It used to be the standard practice with just about every EV out there that any purchase would come with a free standard level 1 charging cable. This would offer up to 5 miles of range per hour of charging at the most, and could plug into a regular 120-volt household outlet. However, things have been changing somewhat in the industry, with many OEMs, including Tesla, moving away from offering level 1 charging options as standard.
Why is the change occurring? Chiefly it’s due to the fact that level 1 household outlet charging isn’t suitable for the now much larger ranges of typical EVs. Using a standard-issue level 1 cable on a Volkswagen ID.4, for example, would take something like 80 hours to charge from zero to full. That’s okay if you don’t need your car at all for 4 days, but who does that apply to?
In today’s blog, we want to take a closer look at the Volkswagen ID range in particular and see where they are at with their cable offerings. One of the biggest takeaways from this should be the stark differences that exist between the US and European markets in particular.
VW ID Family in the US Market – What Charging Cables are Included?
To date, the US market has not yet been as blessed as other markets when it comes to model choice. Right now, the only Volkswagen ID model available for purchase is the VW ID.4, and even supplies of those SUV models are being severely impacted by the global semiconductor shortage. The company is also planning the release of the VW ID.Buzz electric van, but details on that vehicle for the US market are not fully available.
So, the US market VW ID family offering currently includes:
- VW ID.4
- VW ID.Buzz
Currently, the ID.4 is offered with a standard 120-volt level 1 charging cable as a standard feature. If you want to charge on a level 2 home charging wall box system, then you have to purchase one of those separately. One California-based VW Dealership says that this level 1 charger only offers 2 miles of range per charging hour. That means a lot of hours plugged in should you need to fully charge the vehicle.
The VW ID.4 is compatible with virtually all brands of level 2 home charging systems, including the Tesla-brand system. These chargers come with charging cables included, usually, so there’s no need to worry about getting new cables for these, and the car is ready to accept a standard J1772 connector, and is compatible with DC charging options up to 124 kW officially, though tests have shown it can handle up to 131 kW. Once again, DC cables, as with level 2 public charging cables, are most often provided at the machine so you don’t need to plug yourself in using your own cable.
Purchasing a spare level 2 cable to keep in the trunk might not be a bad idea, however, in the event that you need to plug in somewhere that doesn’t offer an attached cable in its level 2 facility.
VW ID Family in the European Market – What Charging Cables are Included?
Firstly, the Volkswagen ID electric vehicle family is a lot larger in Europe than it is in the US. From the compact ID.3 up to the ID.Buzz van, drivers in Europe have quite a lot of choice. The charging system has also undergone a lot of changes in Europe, which means changes being made to the standard cable offering as well.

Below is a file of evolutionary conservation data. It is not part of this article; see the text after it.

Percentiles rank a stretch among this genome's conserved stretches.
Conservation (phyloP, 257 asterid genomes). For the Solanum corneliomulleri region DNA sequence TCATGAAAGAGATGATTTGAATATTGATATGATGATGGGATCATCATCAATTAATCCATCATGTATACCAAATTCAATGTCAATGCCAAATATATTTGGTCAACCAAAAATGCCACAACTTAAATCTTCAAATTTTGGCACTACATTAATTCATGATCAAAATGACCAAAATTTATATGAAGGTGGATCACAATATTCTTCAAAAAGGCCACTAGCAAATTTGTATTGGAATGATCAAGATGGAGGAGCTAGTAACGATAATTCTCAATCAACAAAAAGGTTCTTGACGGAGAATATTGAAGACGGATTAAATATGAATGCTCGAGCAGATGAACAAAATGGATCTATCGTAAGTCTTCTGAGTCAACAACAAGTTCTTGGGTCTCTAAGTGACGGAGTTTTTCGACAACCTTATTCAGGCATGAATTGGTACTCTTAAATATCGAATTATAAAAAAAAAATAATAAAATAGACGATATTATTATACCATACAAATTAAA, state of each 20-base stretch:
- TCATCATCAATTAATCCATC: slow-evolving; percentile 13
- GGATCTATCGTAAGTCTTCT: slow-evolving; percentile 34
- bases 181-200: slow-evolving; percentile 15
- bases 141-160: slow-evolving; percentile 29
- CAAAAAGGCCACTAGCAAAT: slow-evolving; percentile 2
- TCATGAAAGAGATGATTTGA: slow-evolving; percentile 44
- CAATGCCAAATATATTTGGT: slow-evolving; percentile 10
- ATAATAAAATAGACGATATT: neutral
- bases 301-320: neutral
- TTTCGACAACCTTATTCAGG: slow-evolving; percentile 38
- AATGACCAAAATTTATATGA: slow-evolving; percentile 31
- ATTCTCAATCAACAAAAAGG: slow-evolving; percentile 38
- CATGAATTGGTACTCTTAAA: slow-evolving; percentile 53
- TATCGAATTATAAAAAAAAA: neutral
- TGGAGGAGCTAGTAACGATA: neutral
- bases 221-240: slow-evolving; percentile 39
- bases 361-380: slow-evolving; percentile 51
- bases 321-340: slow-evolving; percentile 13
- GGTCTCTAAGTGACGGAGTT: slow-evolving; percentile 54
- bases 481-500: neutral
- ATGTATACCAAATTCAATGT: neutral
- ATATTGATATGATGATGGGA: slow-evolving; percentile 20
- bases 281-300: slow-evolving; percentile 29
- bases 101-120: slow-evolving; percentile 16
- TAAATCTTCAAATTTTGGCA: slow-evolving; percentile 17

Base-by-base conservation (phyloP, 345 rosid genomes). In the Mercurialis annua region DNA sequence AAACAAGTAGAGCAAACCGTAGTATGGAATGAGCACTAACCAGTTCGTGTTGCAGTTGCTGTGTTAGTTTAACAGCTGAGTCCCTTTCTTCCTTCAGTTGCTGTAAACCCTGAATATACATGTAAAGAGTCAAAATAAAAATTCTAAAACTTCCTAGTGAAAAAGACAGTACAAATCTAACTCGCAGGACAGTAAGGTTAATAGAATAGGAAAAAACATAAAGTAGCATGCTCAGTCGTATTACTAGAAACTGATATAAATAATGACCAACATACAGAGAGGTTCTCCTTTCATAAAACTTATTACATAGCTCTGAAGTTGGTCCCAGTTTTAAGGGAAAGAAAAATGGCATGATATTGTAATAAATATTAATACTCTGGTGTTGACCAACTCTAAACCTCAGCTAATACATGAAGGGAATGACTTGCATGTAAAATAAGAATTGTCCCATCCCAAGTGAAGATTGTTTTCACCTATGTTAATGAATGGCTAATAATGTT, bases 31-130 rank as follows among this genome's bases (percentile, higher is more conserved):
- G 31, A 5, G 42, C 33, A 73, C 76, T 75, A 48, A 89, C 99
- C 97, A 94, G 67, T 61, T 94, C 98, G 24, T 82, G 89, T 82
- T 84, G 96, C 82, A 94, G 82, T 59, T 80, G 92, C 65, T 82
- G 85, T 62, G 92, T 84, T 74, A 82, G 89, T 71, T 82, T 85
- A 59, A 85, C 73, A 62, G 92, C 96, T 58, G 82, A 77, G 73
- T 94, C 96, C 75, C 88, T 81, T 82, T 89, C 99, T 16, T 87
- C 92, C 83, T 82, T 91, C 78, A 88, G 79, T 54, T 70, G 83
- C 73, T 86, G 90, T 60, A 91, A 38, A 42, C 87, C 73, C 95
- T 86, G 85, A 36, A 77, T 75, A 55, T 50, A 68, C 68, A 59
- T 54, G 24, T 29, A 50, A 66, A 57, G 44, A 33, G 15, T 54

The European market VW ID family offering currently includes:
- VW ID.3
- VW ID.4
- VW ID.5
- VW ID.Buzz
The ID.3 is a compact model similar in size and scope to the VW Golf GTI. Both the ID.4 and ID.5 models are SUV-like in their styling, while the ID.Buzz is an homage (with many, many updates) to the classic VW Van, offering family-friendly features and lots of storage, as well as great potential for RV conversion.
So, for the European market, what cables are typically offered? Like the US market, it was normal to offer a level 1 outlet that was suitable for home outlets as a standard cable until about 2019. Vehicles from VW that were electric but not part of the ID family such as the e-Golf were offered between 2014 and 2019 with a standard level 1 charging cable that one could plug into a standard 240-volt outlet — yes, 240 volts is the standard in Europe, and much of the world, in fact.
After 2019, however, as the industry standard started to move toward the type 2 cables (and away from J1771, or type 1), these became the standard offering. People wanting to purchase slow “granny charger” type units can still do so, and they will invariably work, but of course will still only offer the same 2-5 miles of range per charging hour. For some, that remains a good option to keep as a backup, and so many still take to platforms like Amazon to purchase a level 1 charger to keep in the trunk to use in emergencies when traveling, or in the garage at home as a backup system or a way to charge up when no one is in such a hurry. After all, slower charging is much better for overall battery health and longevity.
As with the US market, it’s not typical to offer anything related to level 3 DC charging with a car purchase since these cables are always attached to the DC fast charging unit. The advantage that European buyers have is that if they buy a level 2 home charging solution to use at their place of residence or business, then it too will come with a type 2 cable, allowing them to instead keep their standard-issue cable in their trunk or elsewhere in the car for greater convenience. Should they come across a public charging station with no attached cable, they can just use their own.